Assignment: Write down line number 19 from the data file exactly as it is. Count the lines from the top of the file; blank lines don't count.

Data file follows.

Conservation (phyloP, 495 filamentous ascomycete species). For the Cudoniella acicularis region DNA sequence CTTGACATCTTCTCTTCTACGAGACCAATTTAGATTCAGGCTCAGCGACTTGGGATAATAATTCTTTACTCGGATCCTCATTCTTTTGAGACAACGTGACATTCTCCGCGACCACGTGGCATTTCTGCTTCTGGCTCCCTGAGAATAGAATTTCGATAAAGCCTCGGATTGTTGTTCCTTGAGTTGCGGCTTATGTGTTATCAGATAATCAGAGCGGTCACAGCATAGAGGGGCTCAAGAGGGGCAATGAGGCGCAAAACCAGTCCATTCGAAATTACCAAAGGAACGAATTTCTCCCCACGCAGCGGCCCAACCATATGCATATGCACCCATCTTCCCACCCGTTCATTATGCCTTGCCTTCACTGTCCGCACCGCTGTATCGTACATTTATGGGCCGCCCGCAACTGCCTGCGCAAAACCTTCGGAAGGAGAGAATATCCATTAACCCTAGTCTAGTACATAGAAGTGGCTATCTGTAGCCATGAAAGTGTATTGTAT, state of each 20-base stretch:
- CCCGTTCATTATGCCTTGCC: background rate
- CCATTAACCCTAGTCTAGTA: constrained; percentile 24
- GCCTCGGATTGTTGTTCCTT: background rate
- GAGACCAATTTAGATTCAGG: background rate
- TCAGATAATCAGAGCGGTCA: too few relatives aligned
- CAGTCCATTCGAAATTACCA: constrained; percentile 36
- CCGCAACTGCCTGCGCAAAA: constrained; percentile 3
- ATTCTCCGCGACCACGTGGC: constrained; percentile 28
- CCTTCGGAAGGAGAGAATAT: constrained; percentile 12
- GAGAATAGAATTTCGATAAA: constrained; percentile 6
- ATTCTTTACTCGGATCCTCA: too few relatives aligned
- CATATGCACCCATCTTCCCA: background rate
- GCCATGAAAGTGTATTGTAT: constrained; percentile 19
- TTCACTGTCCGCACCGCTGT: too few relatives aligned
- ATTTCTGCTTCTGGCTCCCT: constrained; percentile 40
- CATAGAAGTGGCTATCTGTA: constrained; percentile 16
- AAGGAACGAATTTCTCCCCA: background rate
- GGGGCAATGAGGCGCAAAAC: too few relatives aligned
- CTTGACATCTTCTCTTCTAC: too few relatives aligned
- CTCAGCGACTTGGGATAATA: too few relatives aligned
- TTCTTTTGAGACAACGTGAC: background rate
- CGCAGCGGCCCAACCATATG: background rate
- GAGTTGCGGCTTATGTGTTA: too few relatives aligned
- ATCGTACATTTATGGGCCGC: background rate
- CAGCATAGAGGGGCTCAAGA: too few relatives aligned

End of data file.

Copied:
- GGGGCAATGAGGCGCAAAAC: too few relatives aligned